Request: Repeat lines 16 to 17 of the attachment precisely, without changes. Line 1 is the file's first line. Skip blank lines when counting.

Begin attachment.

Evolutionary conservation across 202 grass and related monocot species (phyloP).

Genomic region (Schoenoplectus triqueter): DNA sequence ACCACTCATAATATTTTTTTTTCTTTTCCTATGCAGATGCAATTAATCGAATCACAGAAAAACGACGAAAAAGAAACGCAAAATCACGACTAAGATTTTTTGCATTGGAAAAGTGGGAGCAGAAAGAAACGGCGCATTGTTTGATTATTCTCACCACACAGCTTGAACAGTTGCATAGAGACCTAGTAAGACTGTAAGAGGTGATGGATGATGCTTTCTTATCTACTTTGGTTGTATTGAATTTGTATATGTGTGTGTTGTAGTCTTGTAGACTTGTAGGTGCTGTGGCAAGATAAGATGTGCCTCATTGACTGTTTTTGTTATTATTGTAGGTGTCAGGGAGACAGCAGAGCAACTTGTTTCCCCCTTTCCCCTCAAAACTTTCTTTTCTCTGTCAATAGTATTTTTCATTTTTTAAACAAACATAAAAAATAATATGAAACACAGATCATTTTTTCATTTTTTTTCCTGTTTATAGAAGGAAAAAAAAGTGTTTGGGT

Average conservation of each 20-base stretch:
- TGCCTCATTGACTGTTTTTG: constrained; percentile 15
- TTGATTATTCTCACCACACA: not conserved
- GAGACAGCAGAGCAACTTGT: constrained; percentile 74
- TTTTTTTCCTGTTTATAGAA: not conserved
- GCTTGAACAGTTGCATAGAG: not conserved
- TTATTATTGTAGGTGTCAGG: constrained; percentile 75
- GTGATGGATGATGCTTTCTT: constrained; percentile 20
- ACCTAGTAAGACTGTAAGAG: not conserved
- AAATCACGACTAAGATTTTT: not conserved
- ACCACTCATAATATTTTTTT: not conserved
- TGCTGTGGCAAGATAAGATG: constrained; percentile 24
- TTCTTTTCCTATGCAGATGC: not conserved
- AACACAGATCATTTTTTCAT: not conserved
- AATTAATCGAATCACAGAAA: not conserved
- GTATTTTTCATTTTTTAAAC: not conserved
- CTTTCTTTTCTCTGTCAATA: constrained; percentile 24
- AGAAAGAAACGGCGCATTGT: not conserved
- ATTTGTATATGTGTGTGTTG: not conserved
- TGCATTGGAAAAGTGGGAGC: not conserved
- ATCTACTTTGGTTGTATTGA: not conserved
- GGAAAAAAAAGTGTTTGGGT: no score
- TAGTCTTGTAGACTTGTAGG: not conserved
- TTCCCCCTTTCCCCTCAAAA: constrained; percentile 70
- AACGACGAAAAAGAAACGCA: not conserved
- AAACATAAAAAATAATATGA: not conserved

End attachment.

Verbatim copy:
- AACACAGATCATTTTTTCAT: not conserved
- AATTAATCGAATCACAGAAA: not conserved